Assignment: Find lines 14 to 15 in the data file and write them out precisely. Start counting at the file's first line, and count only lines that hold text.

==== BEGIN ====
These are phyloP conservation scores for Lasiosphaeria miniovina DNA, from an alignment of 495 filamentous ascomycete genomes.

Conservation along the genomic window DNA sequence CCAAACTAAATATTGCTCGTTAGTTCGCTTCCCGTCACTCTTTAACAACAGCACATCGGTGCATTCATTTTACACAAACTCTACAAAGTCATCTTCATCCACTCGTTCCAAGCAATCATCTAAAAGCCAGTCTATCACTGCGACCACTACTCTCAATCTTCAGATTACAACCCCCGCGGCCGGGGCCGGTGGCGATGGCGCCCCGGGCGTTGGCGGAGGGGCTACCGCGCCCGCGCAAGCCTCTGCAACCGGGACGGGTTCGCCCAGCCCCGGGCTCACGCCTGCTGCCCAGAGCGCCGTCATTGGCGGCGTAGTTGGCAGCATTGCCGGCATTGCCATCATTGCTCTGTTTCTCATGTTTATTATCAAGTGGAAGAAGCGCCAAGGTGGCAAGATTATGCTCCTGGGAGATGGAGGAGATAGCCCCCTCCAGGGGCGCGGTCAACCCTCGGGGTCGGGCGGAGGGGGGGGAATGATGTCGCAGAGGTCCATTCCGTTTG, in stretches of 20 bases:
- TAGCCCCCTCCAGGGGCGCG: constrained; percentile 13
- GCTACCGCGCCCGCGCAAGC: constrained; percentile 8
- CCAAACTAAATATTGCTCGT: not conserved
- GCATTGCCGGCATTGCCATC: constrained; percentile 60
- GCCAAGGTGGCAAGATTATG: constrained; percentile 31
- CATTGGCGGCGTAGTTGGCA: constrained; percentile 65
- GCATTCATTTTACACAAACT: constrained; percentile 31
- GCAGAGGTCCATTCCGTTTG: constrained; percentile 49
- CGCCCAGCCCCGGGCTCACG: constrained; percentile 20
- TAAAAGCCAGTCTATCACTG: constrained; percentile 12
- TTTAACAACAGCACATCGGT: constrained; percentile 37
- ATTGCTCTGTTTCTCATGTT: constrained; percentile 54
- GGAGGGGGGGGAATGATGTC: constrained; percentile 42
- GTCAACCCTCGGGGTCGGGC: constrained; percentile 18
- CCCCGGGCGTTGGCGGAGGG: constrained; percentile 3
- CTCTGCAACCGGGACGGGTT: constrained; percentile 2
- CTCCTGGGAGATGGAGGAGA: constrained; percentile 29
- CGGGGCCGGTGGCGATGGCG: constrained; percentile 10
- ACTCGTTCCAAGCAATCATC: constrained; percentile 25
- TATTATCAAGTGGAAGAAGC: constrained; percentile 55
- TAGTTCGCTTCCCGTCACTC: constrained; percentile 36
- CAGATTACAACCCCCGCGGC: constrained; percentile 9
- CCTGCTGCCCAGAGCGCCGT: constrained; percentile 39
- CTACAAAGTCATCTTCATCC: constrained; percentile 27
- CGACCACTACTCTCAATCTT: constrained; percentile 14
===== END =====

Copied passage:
- ATTGCTCTGTTTCTCATGTT: constrained; percentile 54
- GGAGGGGGGGGAATGATGTC: constrained; percentile 42